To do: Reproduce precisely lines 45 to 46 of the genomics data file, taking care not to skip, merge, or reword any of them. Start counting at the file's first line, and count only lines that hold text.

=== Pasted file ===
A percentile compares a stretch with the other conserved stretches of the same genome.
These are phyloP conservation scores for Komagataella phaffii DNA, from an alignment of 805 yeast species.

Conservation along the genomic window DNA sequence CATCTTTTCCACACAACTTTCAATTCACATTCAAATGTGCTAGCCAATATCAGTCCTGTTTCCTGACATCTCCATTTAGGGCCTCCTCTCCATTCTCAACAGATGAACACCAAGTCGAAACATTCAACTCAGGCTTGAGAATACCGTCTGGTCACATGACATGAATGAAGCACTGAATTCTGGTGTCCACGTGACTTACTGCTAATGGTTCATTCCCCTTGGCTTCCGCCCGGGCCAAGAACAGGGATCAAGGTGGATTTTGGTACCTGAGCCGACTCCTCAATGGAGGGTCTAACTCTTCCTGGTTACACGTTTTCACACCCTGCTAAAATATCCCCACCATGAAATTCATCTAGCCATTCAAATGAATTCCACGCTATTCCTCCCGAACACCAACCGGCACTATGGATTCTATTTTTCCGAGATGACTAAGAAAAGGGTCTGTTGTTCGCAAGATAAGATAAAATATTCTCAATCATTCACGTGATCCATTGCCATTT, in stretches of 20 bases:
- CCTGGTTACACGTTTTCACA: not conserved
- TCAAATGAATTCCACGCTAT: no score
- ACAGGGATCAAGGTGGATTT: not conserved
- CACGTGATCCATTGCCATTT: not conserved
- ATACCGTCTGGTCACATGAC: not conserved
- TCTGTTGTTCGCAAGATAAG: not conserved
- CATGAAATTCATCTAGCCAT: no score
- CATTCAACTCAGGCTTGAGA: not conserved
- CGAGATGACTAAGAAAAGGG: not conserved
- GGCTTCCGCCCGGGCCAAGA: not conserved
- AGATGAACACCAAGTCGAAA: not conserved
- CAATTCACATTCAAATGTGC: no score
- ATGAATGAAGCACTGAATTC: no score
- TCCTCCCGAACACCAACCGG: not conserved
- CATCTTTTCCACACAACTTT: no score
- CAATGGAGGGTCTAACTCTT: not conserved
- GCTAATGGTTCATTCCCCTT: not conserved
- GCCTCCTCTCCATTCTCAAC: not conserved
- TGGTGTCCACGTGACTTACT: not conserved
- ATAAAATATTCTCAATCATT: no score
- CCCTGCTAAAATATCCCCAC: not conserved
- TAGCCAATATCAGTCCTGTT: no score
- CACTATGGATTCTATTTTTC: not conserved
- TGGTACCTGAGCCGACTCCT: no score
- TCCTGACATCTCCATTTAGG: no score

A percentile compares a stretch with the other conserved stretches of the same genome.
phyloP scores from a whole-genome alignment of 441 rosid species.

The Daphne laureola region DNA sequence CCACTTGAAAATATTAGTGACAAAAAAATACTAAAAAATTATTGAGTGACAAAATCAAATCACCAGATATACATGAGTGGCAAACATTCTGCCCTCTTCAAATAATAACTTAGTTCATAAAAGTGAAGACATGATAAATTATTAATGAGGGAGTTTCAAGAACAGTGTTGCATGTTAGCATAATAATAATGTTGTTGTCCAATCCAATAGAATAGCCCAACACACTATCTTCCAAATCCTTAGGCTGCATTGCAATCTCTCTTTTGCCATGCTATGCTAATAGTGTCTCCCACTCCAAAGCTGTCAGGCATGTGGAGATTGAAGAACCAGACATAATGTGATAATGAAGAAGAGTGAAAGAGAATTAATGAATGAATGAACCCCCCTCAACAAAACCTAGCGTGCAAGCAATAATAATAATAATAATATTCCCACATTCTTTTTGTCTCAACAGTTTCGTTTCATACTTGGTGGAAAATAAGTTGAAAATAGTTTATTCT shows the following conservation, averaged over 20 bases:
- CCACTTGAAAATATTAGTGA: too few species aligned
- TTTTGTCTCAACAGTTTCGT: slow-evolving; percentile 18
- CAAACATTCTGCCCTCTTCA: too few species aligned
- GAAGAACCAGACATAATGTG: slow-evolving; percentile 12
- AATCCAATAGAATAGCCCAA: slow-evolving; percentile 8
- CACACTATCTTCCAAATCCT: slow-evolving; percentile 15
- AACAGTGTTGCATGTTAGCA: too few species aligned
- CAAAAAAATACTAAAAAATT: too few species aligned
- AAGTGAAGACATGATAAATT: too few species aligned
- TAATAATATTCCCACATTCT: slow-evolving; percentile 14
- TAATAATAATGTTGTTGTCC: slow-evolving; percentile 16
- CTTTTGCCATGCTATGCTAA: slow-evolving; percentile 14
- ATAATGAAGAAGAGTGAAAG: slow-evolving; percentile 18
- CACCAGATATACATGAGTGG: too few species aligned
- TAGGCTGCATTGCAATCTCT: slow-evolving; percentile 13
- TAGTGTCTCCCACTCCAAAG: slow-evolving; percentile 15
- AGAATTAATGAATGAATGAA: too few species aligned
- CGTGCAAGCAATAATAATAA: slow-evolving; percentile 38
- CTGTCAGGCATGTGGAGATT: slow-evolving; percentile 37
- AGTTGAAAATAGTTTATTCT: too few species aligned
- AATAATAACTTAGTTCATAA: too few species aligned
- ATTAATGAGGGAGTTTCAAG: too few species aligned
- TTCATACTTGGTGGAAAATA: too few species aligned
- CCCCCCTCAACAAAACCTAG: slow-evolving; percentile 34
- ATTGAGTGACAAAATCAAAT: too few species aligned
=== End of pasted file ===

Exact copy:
- CACCAGATATACATGAGTGG: too few species aligned
- TAGGCTGCATTGCAATCTCT: slow-evolving; percentile 13